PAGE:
There are other, smaller, examples of the tactic at work, but the salutary effect of big operators like Telecom and Infratil – not to mention the sheer ruthlessness of Open Country Cheese’s principal shareholders, Nelson’s hard-nosed Talley brothers – is enough to make the rest of unionised labour think twice before asking for more.

 
IN McCARTEN’S brave new future, locked-out Dairy Workers would be able to call upon a much larger labour movement to bulk-up their modest picket-line. Reversing the path of Massey’s Cossack’s, thousands of Auckland workers might even decide to invade the Waikato. Enough to bring Open Country Cheese’s CEO, Mark Fankhauser, back to the negotiating table - pronto.

In the here and now, however, it’s a different story. Last week, when the call went out for a mass picket of Open Country Cheese, only a few dozen unionists and their officials turned up. With Waharoa’s gates assailed by such a rag-tag-and-bobtail crew, the company had scant incentive to negotiate. The financial reserves of the Dairy Workers Union might be substantial – but they’re not infinite. Subsidising locked-out workers’ week-in, week-out, isn’t cheap.

Unlike Xerxes at the "Hot Gates", Frankhauser and Open Country Cheese can afford to wait.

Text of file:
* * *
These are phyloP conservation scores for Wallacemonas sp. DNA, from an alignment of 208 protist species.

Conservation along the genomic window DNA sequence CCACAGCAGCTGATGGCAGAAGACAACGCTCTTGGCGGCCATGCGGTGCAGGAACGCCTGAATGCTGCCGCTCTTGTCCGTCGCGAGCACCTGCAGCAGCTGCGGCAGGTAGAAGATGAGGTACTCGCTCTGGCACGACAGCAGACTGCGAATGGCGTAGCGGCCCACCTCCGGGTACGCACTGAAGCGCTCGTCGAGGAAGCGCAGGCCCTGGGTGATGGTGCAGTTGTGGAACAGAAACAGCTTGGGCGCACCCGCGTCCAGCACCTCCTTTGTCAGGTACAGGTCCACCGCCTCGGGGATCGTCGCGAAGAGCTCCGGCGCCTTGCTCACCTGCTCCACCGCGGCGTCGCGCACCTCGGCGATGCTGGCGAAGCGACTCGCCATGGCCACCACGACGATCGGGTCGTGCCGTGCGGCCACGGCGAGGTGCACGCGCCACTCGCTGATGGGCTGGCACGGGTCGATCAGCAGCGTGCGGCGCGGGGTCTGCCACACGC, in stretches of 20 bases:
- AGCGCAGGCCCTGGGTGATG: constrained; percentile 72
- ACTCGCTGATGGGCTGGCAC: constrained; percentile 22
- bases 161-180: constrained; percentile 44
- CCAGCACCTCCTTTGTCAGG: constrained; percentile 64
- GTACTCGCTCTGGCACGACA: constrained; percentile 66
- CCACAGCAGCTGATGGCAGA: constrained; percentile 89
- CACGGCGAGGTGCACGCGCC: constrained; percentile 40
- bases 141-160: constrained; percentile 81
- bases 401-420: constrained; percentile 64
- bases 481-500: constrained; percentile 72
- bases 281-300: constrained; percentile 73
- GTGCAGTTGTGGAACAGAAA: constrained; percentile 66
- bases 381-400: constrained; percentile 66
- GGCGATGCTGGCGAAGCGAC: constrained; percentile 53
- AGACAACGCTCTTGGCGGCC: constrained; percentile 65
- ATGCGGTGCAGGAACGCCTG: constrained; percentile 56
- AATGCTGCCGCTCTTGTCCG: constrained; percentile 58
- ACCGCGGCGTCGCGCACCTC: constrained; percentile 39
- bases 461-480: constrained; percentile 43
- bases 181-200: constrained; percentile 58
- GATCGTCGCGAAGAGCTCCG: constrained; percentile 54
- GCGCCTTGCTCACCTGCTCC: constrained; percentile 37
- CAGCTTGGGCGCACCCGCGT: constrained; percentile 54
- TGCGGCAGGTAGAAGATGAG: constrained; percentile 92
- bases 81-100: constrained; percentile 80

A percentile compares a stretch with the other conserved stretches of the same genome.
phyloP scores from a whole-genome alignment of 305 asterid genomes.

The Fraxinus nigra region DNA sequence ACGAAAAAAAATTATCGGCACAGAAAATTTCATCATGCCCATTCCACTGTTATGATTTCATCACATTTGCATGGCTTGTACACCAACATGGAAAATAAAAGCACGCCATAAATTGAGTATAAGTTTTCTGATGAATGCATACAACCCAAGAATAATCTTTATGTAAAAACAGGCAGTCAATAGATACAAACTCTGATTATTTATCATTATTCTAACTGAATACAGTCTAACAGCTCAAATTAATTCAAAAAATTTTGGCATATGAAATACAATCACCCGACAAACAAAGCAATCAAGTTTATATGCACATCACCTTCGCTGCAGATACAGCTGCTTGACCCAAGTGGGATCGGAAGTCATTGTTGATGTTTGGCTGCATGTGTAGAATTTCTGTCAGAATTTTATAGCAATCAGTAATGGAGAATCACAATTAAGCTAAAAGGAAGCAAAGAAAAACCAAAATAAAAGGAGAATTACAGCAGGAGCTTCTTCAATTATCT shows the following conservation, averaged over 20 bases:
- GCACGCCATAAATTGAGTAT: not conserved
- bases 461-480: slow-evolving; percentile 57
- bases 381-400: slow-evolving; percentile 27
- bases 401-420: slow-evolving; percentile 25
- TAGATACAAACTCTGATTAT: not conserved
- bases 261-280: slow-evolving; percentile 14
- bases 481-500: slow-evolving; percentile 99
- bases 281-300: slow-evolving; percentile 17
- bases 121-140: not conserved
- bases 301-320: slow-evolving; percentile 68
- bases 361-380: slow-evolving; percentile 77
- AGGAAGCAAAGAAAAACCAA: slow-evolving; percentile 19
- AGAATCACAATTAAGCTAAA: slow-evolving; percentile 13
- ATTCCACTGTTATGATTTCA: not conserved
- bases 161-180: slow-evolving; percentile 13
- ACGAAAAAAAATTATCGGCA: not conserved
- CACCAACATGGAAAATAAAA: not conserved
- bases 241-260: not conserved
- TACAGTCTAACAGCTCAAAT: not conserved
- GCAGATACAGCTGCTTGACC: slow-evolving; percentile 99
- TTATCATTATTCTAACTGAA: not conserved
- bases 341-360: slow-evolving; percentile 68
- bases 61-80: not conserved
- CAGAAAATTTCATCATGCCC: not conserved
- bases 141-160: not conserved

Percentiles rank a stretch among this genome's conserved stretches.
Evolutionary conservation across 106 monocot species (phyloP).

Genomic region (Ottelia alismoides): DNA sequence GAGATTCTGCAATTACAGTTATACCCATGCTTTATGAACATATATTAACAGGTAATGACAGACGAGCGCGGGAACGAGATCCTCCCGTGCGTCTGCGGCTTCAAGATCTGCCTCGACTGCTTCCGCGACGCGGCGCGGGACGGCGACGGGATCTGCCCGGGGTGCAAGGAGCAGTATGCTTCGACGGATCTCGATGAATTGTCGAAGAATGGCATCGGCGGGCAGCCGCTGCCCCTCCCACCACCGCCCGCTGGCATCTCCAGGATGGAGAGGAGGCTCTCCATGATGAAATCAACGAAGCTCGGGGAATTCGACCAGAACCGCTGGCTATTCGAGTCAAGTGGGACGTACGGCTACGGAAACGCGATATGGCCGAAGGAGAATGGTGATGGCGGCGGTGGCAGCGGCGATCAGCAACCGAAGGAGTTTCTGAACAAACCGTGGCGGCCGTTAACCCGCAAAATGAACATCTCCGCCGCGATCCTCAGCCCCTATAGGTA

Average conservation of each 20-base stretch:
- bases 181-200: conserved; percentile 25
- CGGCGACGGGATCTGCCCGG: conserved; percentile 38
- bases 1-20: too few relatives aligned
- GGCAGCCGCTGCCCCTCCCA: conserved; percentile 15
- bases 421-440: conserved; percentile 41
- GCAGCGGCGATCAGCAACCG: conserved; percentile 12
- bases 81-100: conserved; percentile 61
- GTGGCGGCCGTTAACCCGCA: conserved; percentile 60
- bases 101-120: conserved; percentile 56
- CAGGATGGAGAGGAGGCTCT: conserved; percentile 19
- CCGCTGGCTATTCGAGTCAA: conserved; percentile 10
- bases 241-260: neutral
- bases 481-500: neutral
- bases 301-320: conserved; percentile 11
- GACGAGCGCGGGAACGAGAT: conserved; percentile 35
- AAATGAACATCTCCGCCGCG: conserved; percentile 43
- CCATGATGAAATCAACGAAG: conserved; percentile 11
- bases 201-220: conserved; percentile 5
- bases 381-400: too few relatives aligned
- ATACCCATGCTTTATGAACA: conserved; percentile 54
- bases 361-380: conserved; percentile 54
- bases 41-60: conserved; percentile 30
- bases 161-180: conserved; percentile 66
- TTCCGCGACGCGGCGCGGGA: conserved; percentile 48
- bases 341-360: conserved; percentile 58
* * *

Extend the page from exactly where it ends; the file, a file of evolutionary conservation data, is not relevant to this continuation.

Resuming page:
This essay was originally published in The Independent of Thursday, 15 October 2009. 

8 comments:

Sanctuary said...

It is all well and good to have a disciplined 300 who, according to their laws, will fight to the finish.

But where would the Spartans have been, but for the 700 Thespians - every Hoplite the city had - under Demophilus? The Thespians elected of their own free will not to leave the Spartans, and perished with them. The 300 Spartans only achieved what they did because 700 others CHOSE to stand with them.

Simon said...

..or the 7,000+ slaves of the Spartan empire that were also forced to participate.

To continue the analogy, those slaves represent us, the decent Kiwis, held to ransom by the Trades Union*

(*) "Organised Crime."

Sanctuary said...

Wow, good to see you turning 2500 years of Western tradition on it's head Simon. what next? A vigorous defense of Persian corporatism? A claim Xerxe's needs our sympathy and a tax cut?

mickysavage said...

Simon

This was a very thoughtful perceptive column by Chris and you have contaminated it with your silly prejudice.

The Trade Union Movement has contributed hugely to the quality of life of ordinary people for hundreds of years. The ruling class wants to do away with TUs because they challenge the privilege that they enjoy.

Ordinary Kiwis are not held to ransom by the TUs. What an absurd comment.

Anonymous said...

A few points Chris: